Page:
We now know multiple pathways that delay aging, and have extended the lifespan of some animals by as much as 10-fold, yet we do not fully understand the final mechanistic effectors of delayed aging in any example to date. Thus we do not know the underlying changes involved in natural aging, presumably offset or delayed by our interventions. The long-term goal is to is to understand the most downstream changes in delayed aging. This will allow a rational approach to developing interventions to broadly delay the onset of multiple human diseases of aging such as Alzheimer?s disease and cancer. The overall objective in this application, the next step in pursuit of that long-term goal, is to understand downstream effectors of delayed aging specifically in the novel Gcn4 pathway. The central hypothesis is that targets of conserved transcription factor Gcn4 are the likely effectors, that the most relevant of these will be shared by multiple distinct Gcn4-dependent interventions, and that autophagy and increased protein turnover are likely to play a key role. The rationale for the proposed research is two-fold: 1) once we know the effectors of Gcn4-mediated delayed aging, they can be directly manipulated, giving approaches for prevention and treatment of human diseases of aging; 2) A functionally validated set of effectors allows us to ask if these are shared by other pathways, and will also shed light on the changes that underly natural aging. Guided by our preliminary data, this will be tested by pursuing three specific aims: 1) Determine the Gcn4-dependence of mitochondrial translational deletions; 2) Determine the role of autophagy in Gcn4-mediated delayed aging; and 3) Identify and validate the most functionally relevant transcriptional targets of Gcn4 / ATF-5. In part of the second aim we will use the UNM AIM CoBRE Core Amnis Imagestream to simultaneously measure the age, autophagy level, and Gcn4 protein level of thousands of yeast. The approach is innovative, in the applicant?s opinion, because it represents a new and substantive departure from the status quo byassaying transcriptional output following multiple distinct interventions dependent on the same transcription factor, using a novel block design RNAseq-ANOVA model of changes in transcript levels, in order to focus specifically on those transcriptional changes tied to our phenotype of delayed aging while excluding others. It also uses validation through lifespan measurements experiments in two distantly related model organisms, to ask which changes are most conserved, and thus most likely to be relevant to human biology. The proposed research is significant, because a fuller understanding of the downstream effectors of delayed aging will identify drug targets with translational importance in the prevention and treatment of multiple human diseases of aging. The potential impact of these findings is underscored by the fact that we cannot now preclude the possibility that multiple known pathways that delay aging, such as caloric restriction, Insulin / IGF1 signaling, and TOR, all effect their phenotype largely through changes in autophagy, nor can we rule out that all of these pathways do this in some part by converging on Gcn4.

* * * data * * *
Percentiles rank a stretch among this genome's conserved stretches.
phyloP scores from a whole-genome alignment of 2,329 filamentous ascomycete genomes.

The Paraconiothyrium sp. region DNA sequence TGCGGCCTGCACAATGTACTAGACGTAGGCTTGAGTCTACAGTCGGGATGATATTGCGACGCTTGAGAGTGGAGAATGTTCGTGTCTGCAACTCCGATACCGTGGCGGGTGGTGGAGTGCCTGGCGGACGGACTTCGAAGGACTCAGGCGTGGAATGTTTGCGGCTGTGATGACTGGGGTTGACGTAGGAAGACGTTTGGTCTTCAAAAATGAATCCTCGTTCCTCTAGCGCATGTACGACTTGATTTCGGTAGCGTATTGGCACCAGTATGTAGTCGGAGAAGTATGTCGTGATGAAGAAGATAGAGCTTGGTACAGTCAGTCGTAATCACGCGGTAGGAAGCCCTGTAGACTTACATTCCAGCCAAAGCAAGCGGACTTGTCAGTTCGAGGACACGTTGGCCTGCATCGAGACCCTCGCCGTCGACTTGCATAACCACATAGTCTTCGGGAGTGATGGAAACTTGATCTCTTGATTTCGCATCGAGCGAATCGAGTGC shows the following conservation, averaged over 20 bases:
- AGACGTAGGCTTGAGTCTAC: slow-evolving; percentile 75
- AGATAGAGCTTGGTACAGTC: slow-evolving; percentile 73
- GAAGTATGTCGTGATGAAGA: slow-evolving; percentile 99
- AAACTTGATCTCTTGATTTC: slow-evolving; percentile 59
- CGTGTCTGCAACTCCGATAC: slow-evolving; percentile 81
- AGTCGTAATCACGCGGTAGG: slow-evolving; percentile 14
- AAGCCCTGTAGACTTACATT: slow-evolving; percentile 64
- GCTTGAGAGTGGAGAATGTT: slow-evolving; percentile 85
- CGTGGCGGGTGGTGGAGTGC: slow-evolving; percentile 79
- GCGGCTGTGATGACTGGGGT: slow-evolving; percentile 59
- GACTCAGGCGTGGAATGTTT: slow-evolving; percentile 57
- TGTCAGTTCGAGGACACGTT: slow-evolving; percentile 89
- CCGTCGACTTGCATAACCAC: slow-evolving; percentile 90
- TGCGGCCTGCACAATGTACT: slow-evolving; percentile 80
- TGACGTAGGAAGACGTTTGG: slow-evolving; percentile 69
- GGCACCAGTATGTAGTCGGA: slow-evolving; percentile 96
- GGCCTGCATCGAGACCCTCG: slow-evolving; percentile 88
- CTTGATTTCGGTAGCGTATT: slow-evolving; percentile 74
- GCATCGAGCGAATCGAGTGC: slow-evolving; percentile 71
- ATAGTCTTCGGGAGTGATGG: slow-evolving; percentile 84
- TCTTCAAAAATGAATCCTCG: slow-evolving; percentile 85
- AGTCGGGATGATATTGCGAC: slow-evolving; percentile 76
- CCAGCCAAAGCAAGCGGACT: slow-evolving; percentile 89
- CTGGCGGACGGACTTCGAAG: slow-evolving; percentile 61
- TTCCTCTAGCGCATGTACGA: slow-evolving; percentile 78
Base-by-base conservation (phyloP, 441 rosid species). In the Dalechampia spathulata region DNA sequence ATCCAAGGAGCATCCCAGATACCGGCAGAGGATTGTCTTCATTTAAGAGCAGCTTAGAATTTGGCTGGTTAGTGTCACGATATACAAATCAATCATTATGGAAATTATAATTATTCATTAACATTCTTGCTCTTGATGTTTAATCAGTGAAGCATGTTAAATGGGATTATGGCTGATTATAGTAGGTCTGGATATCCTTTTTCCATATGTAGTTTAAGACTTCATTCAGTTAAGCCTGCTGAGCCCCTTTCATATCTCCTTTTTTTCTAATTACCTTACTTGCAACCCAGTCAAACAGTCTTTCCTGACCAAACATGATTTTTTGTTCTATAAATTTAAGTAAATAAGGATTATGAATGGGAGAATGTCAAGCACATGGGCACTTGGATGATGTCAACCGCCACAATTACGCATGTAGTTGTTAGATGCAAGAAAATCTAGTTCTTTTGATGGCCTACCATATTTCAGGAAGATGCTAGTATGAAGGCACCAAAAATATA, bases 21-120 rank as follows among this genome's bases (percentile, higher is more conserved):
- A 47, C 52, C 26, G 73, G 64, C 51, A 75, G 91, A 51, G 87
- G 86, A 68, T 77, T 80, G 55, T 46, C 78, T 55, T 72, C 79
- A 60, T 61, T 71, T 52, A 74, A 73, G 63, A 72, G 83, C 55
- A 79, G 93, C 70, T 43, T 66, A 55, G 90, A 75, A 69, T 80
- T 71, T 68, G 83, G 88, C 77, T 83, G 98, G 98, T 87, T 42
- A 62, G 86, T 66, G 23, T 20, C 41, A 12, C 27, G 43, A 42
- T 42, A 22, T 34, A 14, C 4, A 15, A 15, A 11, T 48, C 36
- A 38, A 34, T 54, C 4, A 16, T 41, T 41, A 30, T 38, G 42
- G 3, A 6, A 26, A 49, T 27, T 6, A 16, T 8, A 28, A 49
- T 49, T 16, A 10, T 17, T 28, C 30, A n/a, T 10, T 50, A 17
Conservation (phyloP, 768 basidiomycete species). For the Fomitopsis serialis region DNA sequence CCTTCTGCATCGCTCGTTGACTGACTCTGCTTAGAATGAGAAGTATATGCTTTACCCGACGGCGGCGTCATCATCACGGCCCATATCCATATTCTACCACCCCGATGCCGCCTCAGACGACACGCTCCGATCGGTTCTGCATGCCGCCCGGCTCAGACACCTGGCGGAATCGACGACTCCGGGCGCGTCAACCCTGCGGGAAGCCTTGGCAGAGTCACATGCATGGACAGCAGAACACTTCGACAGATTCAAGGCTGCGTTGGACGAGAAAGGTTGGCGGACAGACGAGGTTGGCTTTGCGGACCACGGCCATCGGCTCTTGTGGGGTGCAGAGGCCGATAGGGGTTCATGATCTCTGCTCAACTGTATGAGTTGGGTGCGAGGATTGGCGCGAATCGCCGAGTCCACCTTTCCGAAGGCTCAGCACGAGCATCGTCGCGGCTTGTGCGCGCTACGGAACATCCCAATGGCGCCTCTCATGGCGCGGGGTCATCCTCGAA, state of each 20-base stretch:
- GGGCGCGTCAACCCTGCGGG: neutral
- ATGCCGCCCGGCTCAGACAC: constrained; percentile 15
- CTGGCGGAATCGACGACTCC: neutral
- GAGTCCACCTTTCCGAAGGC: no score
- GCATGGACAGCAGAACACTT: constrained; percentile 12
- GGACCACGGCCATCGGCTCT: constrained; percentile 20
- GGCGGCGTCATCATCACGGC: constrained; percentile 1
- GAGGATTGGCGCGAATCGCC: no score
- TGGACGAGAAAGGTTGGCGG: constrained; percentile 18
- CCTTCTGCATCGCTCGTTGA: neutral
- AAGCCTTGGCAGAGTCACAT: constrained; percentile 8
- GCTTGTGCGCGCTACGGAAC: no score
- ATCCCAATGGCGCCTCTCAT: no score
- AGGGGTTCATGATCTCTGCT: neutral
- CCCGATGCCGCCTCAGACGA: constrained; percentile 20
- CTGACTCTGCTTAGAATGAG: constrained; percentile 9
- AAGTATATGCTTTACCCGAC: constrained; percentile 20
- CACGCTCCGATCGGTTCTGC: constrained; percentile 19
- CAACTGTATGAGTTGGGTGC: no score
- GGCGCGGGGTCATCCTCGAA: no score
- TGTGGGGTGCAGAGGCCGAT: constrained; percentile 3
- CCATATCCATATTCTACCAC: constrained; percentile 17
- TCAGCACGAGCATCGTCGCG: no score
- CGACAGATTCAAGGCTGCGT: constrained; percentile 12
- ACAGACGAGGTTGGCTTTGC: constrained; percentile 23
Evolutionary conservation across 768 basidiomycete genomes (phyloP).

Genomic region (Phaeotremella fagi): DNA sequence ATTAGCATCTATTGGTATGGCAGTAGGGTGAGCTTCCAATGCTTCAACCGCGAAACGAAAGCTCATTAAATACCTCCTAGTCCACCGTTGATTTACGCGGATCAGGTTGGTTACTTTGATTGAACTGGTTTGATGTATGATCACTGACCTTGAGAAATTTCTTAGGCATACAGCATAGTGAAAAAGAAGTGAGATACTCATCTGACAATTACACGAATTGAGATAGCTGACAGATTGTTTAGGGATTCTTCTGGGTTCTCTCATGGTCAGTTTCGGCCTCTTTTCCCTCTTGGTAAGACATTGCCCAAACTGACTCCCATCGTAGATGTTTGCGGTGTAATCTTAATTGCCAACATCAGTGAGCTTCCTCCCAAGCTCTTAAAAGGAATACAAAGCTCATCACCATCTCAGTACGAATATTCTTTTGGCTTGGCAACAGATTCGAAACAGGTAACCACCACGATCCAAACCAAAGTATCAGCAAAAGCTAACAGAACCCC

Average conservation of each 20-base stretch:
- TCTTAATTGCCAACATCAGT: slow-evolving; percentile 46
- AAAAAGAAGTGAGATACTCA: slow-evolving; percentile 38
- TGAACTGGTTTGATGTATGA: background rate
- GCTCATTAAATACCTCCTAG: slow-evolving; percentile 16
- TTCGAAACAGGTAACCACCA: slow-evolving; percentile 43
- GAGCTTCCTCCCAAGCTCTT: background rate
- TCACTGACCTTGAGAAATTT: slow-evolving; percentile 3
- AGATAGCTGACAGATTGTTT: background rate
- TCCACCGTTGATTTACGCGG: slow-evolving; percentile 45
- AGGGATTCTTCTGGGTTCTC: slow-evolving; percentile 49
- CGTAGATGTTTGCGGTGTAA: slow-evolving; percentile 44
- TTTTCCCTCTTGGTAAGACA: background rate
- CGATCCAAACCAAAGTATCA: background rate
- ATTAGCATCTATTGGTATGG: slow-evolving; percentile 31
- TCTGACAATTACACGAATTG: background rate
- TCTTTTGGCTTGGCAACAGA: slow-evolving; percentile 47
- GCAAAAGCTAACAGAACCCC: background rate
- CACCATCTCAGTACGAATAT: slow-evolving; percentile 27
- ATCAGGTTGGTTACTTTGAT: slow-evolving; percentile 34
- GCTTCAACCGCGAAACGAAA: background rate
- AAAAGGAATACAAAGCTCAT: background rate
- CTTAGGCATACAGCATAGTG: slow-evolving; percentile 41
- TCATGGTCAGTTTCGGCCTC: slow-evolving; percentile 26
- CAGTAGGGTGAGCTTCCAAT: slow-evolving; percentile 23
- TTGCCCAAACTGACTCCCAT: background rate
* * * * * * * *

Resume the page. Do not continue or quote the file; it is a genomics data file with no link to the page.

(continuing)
National Institute of Health (NIH)
National Institute of General Medical Sciences (NIGMS)
Exploratory Grants (P20)
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Special Emphasis Panel (ZGM1)
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Caldwell, Sheila
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University of New Mexico Health Sciences Center
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